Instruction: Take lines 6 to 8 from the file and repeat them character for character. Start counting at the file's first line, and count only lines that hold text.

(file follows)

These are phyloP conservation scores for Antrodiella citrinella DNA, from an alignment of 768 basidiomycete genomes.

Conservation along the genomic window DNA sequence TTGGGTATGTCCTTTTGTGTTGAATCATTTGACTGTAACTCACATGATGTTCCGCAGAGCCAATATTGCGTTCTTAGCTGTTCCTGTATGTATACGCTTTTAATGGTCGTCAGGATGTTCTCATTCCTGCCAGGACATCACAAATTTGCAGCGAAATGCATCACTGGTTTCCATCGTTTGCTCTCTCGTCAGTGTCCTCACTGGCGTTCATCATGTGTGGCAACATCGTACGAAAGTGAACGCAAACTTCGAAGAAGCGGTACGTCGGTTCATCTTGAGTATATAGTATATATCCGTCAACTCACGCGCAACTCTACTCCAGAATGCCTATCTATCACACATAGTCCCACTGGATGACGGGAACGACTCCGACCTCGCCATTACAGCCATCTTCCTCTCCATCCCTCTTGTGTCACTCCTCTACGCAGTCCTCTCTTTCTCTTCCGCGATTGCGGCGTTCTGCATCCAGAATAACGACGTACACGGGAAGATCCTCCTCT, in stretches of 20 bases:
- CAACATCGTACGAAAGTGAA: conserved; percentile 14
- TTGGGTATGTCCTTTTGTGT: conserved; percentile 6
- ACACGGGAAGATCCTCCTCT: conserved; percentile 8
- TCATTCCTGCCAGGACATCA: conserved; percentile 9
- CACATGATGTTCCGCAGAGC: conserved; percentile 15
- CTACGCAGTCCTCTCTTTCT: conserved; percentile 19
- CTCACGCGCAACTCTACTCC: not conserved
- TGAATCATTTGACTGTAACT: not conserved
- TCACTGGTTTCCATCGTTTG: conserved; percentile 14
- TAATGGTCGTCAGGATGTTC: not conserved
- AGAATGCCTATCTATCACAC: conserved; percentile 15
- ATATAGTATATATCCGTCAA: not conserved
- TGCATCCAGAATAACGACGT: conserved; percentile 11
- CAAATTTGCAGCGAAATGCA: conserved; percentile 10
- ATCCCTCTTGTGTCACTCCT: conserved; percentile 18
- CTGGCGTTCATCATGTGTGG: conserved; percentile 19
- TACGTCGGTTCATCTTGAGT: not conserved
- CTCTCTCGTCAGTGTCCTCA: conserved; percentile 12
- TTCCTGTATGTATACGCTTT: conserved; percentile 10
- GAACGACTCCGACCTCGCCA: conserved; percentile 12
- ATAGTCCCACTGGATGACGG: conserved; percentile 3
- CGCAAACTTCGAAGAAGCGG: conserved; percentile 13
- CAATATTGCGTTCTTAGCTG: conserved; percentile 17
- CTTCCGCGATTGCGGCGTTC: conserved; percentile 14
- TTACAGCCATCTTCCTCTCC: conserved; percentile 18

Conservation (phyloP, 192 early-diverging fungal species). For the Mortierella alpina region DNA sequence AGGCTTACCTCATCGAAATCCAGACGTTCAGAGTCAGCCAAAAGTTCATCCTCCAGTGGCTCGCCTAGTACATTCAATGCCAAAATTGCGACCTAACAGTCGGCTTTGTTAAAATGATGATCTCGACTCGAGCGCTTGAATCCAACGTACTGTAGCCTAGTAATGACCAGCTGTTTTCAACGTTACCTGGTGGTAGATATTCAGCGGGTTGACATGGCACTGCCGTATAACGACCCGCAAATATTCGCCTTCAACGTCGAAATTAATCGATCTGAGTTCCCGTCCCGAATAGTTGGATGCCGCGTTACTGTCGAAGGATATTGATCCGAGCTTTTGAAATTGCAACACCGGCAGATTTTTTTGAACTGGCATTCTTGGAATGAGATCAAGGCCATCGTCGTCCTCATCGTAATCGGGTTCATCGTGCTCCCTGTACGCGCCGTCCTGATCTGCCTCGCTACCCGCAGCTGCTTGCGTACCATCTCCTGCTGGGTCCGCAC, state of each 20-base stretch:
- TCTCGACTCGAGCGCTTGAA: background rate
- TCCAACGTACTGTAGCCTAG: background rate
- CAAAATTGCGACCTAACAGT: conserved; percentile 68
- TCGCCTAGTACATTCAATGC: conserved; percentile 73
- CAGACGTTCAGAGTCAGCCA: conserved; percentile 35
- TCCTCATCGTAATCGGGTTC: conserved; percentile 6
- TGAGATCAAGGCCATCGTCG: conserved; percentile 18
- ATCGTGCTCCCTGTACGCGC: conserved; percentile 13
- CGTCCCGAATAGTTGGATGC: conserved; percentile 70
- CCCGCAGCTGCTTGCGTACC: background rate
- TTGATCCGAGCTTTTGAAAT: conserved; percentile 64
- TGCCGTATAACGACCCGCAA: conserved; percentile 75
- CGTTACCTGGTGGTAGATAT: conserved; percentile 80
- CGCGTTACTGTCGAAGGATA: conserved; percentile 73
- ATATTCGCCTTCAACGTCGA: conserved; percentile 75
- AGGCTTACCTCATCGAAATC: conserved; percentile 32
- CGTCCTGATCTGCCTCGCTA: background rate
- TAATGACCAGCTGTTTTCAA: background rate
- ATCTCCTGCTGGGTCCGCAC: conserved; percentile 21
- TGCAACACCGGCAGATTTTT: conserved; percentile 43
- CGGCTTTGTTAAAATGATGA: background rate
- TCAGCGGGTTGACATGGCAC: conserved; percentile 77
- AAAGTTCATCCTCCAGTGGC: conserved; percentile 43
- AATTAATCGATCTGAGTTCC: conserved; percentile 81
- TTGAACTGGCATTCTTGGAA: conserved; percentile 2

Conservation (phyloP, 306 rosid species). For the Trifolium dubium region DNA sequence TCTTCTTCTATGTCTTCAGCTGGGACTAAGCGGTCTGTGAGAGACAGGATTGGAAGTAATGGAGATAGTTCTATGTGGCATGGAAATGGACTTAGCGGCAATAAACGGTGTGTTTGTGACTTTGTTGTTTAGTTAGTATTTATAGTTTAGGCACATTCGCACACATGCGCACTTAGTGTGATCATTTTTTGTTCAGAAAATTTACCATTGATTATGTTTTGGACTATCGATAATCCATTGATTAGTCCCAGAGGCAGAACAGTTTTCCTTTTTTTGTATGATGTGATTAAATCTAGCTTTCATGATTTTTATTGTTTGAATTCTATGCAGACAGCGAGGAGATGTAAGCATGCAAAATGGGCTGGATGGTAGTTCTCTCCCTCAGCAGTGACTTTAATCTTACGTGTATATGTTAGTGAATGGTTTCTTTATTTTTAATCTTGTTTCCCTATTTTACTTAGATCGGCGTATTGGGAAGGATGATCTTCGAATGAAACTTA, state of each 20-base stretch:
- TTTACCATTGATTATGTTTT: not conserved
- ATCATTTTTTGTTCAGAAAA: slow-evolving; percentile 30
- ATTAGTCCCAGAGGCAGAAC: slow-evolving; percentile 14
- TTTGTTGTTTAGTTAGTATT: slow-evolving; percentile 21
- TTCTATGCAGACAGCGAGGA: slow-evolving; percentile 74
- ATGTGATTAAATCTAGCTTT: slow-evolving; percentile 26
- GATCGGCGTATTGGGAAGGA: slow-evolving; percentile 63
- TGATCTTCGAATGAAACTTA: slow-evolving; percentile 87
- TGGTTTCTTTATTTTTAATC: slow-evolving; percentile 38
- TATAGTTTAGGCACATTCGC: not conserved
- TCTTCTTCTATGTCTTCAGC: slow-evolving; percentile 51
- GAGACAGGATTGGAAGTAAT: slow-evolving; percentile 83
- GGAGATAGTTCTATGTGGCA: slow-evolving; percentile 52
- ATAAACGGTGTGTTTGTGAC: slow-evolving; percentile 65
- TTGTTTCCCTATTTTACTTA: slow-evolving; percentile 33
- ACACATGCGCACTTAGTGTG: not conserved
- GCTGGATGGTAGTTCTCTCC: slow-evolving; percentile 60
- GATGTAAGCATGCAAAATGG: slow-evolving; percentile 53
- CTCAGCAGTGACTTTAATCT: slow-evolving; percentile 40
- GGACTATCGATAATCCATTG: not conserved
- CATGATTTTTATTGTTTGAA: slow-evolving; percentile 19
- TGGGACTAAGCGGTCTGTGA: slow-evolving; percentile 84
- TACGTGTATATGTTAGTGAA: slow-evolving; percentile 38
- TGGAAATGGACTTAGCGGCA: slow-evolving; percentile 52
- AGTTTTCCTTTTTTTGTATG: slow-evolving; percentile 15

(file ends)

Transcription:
- TCATTCCTGCCAGGACATCA: conserved; percentile 9
- CACATGATGTTCCGCAGAGC: conserved; percentile 15
- CTACGCAGTCCTCTCTTTCT: conserved; percentile 19